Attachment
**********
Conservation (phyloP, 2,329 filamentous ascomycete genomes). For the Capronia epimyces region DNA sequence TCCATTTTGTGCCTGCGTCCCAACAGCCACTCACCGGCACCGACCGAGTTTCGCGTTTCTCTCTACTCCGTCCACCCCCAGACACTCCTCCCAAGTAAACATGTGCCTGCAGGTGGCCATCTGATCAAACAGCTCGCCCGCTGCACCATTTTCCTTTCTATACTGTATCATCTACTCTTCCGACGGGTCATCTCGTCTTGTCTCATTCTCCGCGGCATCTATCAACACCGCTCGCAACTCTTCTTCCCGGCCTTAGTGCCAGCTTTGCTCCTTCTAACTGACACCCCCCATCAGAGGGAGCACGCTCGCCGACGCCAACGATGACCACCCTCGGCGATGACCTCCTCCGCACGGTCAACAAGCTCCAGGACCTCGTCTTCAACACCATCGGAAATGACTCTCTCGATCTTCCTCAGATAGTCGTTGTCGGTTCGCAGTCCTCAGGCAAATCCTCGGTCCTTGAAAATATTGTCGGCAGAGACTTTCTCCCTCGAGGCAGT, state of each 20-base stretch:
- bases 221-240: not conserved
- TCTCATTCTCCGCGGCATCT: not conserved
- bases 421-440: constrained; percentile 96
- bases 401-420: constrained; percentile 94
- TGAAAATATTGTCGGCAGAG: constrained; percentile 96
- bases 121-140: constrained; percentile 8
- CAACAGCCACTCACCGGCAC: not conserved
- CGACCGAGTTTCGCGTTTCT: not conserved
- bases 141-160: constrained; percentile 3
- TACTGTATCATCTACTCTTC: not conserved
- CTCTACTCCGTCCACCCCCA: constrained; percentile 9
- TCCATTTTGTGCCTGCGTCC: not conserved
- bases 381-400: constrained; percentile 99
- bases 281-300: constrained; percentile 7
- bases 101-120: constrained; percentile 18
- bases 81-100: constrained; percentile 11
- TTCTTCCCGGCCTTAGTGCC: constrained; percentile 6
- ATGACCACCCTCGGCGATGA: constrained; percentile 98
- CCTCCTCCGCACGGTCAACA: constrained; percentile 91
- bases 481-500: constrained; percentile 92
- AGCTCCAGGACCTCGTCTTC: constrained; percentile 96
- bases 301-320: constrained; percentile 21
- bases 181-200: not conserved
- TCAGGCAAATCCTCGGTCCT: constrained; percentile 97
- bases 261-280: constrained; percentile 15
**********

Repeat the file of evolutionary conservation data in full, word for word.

Conservation (phyloP, 2,329 filamentous ascomycete genomes). For the Capronia epimyces region DNA sequence TCCATTTTGTGCCTGCGTCCCAACAGCCACTCACCGGCACCGACCGAGTTTCGCGTTTCTCTCTACTCCGTCCACCCCCAGACACTCCTCCCAAGTAAACATGTGCCTGCAGGTGGCCATCTGATCAAACAGCTCGCCCGCTGCACCATTTTCCTTTCTATACTGTATCATCTACTCTTCCGACGGGTCATCTCGTCTTGTCTCATTCTCCGCGGCATCTATCAACACCGCTCGCAACTCTTCTTCCCGGCCTTAGTGCCAGCTTTGCTCCTTCTAACTGACACCCCCCATCAGAGGGAGCACGCTCGCCGACGCCAACGATGACCACCCTCGGCGATGACCTCCTCCGCACGGTCAACAAGCTCCAGGACCTCGTCTTCAACACCATCGGAAATGACTCTCTCGATCTTCCTCAGATAGTCGTTGTCGGTTCGCAGTCCTCAGGCAAATCCTCGGTCCTTGAAAATATTGTCGGCAGAGACTTTCTCCCTCGAGGCAGT, state of each 20-base stretch:
- bases 221-240: not conserved
- TCTCATTCTCCGCGGCATCT: not conserved
- bases 421-440: constrained; percentile 96
- bases 401-420: constrained; percentile 94
- TGAAAATATTGTCGGCAGAG: constrained; percentile 96
- bases 121-140: constrained; percentile 8
- CAACAGCCACTCACCGGCAC: not conserved
- CGACCGAGTTTCGCGTTTCT: not conserved
- bases 141-160: constrained; percentile 3
- TACTGTATCATCTACTCTTC: not conserved
- CTCTACTCCGTCCACCCCCA: constrained; percentile 9
- TCCATTTTGTGCCTGCGTCC: not conserved
- bases 381-400: constrained; percentile 99
- bases 281-300: constrained; percentile 7
- bases 101-120: constrained; percentile 18
- bases 81-100: constrained; percentile 11
- TTCTTCCCGGCCTTAGTGCC: constrained; percentile 6
- ATGACCACCCTCGGCGATGA: constrained; percentile 98
- CCTCCTCCGCACGGTCAACA: constrained; percentile 91
- bases 481-500: constrained; percentile 92
- AGCTCCAGGACCTCGTCTTC: constrained; percentile 96
- bases 301-320: constrained; percentile 21
- bases 181-200: not conserved
- TCAGGCAAATCCTCGGTCCT: constrained; percentile 97
- bases 261-280: constrained; percentile 15